How much sleep I get during the "sleep" period depends on how much money is still coming in from old jobs and how long the hibernation period lasts. If it is just a few days, I can still enjoy myself. I go to bookstores, sit in a café and look at those cute girls who always hang around downtown cafés (I only look, OK?), read another mystery novel, or go for a walk, trying to think deep thoughts as Henry David Thoreau did 150 years ago. But even with the lofty thoughts on my mind, now that the cute downtown girls are all but forgotten, I am always mindful of the fact that somebody has to mind the shop, nine to five at least, rain or shine, work or no work. That is why I almost always transfer my voice number to my cell phone when I go for a walk or to a café or bookstore during business hours. I have to be ready to spring into action at the first ring of my cell phone, my trusty digital friend. It is also the only way how I can make those girls in cafés notice me anyway, when the cell phone rings and I answer, especially if I start speaking Japanese. I try to find a quite corner or step outside of the shop not to disturb the customers too much, off course. After twenty years in the freelance business, the sleep period usually lasts only a few days before it is replaced by another onslaught of work and deadlines that come rushing in with a vengeance. I try to take it easy if the "sleep" takes only a week or so, even when other translators start calling me, complaining about lack of work and bills that pile up, with a familiar tinge of anxiety in their voice. I do my best to calm them down because as Bob, my tax accountant, says: "When you don't make any money, you don't owe any money to Uncle Sam." There is a good side to everything. I used to mail out packages of information that I call "propaganda" to prospective customers during slow times, but I have not done so recently since it never really got slow for a long time for me recently. But it will happen again, I am sure, one of these days. And when it does, I know what to do to wake up my sleeping customers - or at least keep myself busy with marketing so that I don't have time to worry too much.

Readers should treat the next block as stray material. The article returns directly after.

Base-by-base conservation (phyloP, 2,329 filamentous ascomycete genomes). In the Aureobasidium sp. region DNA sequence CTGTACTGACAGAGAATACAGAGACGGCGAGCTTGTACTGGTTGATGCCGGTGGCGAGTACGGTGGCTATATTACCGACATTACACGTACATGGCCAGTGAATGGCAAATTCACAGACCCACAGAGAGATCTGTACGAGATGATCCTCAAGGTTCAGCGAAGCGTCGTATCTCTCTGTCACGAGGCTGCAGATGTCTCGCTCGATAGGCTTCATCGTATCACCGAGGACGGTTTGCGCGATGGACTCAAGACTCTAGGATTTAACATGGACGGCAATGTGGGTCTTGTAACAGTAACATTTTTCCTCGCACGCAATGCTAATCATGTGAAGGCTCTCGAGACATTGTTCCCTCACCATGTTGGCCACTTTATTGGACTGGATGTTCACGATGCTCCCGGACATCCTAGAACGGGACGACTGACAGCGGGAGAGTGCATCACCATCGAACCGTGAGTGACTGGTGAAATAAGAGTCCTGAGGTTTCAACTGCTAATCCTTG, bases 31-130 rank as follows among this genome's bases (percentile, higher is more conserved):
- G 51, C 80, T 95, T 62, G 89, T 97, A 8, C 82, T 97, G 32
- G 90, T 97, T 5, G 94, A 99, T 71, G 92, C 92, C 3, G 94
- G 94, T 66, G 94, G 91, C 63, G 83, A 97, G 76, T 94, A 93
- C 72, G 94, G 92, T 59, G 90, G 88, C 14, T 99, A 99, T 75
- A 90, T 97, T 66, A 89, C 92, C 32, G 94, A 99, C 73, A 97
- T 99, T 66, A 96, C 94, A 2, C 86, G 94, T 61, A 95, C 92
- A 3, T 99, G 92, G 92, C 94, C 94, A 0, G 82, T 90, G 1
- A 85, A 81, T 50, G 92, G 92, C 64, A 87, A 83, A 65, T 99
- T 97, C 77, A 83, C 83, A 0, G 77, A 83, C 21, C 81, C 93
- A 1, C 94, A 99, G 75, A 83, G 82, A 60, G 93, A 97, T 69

There is also a fourth yo-yo technique, called "mess-up", I am told. Mess-up is when you try one technique, but since you do it the wrong way it ends up being a different thing altogether than what you meant it to be. As Thoreau would put it, the problem is that the idea of what you wanted to do did not exist distinctly in your mind before you started doing it. What you have to do when you mess up, of course, is start over and do it right the next time without losing too much sleep over it. We all mess up sometime. Well, maybe you never mess up anything, especially things having to do with your business and livelihood, but I sometime do. On the other hand, given that this publication has only a limited amount of space for contributors, perhaps I should not launch into a detailed description of my mess-ups. Maybe some other time.
I never told my children that the games they play are a constant source of inspiration for the games that I play when I try to run a business in this dog-eat-dog world. If I did, they would probably laugh anyway. You know, kids these days. They take nothing seriously. Like the other day when I tried to impress them with my military career in the old country and Casey, my older son, stopped playing with his yo-yo and said to me with a mischievous glint in his eye: "Hey, tata, (tata is Czech for "dad"), you had to "surf" in the Czech army for two years? That's great! That must be one cool army, tata!"
I get no respect in my own house. All they do is make fun of my accent. Oh, and by the way, Casey, it was a cool army. You have no idea.
By Steve Vitek